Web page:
Could the UK thrive from adopting a different approach to cannabis use and possession, taking inspiration from other parts of the world where the drug has been legalised?
This is the suggestion of drug policy experts who have said the UK Government’s new drug strategy simply reuses familiar ‘tough on drugs’ messaging, amid indications that drug use might actually be on the up in the country, instead of coming down.
An “inevitable” transition towards deregulation
To sketch out what an alternative philosophy on cannabis law could look like in the UK, the drugs charity Release outlined 14 “principles” for guiding what it considers the country’s “inevitable” move towards deregulation.
Those principles, as reported by the i, include the removal of criminal sanctions on the use and possession of cannabis, as well as the establishment of cooperative models for distribution.
The charity’s proposal, which considered equity and social justice initiatives within UK cannabis reform, also put forward such ideas as allowing cannabis to be cultivated at home – akin to the homebrewing of beer or wine – and the “automatic expungement” of previous cannabis-related convictions.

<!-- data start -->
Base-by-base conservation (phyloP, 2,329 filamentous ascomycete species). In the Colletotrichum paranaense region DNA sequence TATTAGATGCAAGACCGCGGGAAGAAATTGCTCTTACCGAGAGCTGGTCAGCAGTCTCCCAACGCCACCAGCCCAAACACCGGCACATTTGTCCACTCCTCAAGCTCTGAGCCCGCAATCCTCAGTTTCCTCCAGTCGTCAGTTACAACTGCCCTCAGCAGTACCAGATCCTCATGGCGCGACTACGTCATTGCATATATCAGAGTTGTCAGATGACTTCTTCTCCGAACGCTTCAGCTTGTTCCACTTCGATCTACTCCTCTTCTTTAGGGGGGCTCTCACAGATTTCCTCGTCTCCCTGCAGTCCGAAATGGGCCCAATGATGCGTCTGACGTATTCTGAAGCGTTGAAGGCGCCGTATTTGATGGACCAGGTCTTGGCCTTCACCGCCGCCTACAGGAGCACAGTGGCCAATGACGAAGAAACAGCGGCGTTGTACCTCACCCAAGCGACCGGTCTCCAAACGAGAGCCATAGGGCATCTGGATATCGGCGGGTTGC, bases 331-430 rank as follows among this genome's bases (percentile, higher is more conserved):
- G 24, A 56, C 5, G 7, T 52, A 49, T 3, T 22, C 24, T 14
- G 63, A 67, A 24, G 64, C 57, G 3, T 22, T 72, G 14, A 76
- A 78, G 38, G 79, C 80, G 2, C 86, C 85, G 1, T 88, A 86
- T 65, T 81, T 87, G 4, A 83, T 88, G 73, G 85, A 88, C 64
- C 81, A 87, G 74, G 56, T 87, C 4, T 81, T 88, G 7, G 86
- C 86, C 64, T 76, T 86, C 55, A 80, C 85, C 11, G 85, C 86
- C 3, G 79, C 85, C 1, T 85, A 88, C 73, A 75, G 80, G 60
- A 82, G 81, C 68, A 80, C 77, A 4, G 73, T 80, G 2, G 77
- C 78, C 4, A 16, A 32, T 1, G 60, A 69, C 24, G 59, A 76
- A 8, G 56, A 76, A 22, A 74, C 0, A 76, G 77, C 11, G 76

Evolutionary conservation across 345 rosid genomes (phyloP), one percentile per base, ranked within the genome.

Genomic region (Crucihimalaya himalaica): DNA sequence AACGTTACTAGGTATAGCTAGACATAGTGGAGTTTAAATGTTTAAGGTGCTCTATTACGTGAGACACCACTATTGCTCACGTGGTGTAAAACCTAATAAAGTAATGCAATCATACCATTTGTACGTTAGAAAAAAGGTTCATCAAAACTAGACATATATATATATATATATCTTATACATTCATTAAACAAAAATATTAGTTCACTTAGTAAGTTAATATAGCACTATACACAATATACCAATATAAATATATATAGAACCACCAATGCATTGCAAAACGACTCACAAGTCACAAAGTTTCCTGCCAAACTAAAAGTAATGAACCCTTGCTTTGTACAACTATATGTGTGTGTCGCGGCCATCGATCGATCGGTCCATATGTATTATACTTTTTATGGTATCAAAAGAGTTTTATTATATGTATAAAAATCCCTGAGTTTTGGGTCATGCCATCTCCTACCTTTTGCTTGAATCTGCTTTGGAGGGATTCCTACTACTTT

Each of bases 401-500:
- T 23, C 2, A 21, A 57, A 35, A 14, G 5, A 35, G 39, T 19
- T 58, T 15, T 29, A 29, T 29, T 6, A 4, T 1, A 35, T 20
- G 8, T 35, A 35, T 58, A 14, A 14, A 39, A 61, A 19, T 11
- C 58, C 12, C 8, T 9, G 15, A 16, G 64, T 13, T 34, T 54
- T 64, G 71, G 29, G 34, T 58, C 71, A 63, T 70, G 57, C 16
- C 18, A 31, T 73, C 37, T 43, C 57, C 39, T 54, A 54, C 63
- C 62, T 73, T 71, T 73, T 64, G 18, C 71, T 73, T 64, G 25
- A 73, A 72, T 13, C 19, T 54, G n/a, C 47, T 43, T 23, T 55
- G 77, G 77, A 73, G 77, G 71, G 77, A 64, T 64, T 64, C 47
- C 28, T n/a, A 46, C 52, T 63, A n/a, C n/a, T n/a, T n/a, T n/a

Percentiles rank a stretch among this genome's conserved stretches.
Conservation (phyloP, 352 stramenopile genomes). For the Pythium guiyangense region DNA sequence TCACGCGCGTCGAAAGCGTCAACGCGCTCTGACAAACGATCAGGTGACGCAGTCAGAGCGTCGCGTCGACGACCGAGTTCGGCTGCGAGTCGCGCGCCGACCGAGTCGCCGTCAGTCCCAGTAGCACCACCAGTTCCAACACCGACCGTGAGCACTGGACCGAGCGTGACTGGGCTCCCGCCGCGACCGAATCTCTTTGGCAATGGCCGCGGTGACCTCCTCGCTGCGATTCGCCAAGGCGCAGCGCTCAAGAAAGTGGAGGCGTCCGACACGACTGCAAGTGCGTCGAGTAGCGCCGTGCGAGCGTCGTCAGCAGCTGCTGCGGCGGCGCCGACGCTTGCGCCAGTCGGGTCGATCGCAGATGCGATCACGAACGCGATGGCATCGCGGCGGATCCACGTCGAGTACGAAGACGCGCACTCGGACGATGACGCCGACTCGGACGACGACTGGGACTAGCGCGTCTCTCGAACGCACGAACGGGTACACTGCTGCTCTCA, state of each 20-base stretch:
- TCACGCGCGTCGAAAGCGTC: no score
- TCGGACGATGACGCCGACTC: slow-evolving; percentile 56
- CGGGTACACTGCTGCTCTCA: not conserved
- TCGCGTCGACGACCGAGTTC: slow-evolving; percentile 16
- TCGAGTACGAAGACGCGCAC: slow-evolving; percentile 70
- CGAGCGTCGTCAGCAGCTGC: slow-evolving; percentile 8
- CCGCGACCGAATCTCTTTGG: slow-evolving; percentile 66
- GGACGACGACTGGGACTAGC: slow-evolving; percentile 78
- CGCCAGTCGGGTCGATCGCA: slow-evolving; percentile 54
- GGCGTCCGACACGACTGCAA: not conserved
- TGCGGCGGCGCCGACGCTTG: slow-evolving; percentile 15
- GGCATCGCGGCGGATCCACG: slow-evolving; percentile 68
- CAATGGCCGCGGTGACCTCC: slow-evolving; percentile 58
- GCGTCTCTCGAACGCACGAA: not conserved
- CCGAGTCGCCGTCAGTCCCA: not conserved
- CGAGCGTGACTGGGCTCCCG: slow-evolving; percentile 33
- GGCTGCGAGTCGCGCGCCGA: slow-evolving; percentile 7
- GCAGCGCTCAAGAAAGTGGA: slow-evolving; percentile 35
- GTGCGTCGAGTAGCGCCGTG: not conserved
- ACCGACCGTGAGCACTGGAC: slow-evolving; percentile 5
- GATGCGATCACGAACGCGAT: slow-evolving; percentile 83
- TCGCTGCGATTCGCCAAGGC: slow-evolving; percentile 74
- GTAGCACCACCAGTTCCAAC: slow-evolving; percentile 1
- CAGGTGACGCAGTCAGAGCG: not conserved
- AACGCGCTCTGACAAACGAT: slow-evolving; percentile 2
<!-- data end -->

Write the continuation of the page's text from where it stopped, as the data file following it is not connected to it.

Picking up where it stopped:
Have communities been “over-policed and over-criminalised” on cannabis?
This is certainly the position of Release in its report – entitled Regulating Right, Repairing Wrongs – which suggested that any new regulatory system should incorporate cannabis “social club” models like those in Malta, where the drug was legalised last month.
The charity stated that the resultant tax revenue could be invested in communities and support treatment initiatives and harm-reduction interventions.
Release’s policy lead, Dr Laura Garius, said the UK Government’s latest drug strategy “regurgitated a ‘tough on drugs’ rhetoric, despite the Home Office’s own research concluding that the estimated £1.6 billion spend per year on drug law enforcement is not impacting levels of drug use. We need a new approach.”
Pointing to the other countries around the world that were “progressing with drug law reform”, she said the UK was trailing behind.
The context of an increasingly ‘left-behind’ UK
Uruguay was the first country to make the personal use of cannabis legal in 2013; Canada followed suit five years later, and it is also now possible to use the drug recreationally in 18 US states.
By contrast, in the UK, cannabis is still controlled as a Class B drug in accordance with the Misuse of Drugs Act 1971. The possession, growth, distribution or sale of cannabis is illegal for individuals or companies that do not hold a Home Office licence; fines and imprisonment can await those convicted. Medicinal cannabis, however, has been legal in the country since 1 November 2018.
Meanwhile, the British Overseas Territory of Gibraltar also recently legalised medical cannabis, and hopes to become a European hub for cultivation and manufacturing in the near future.
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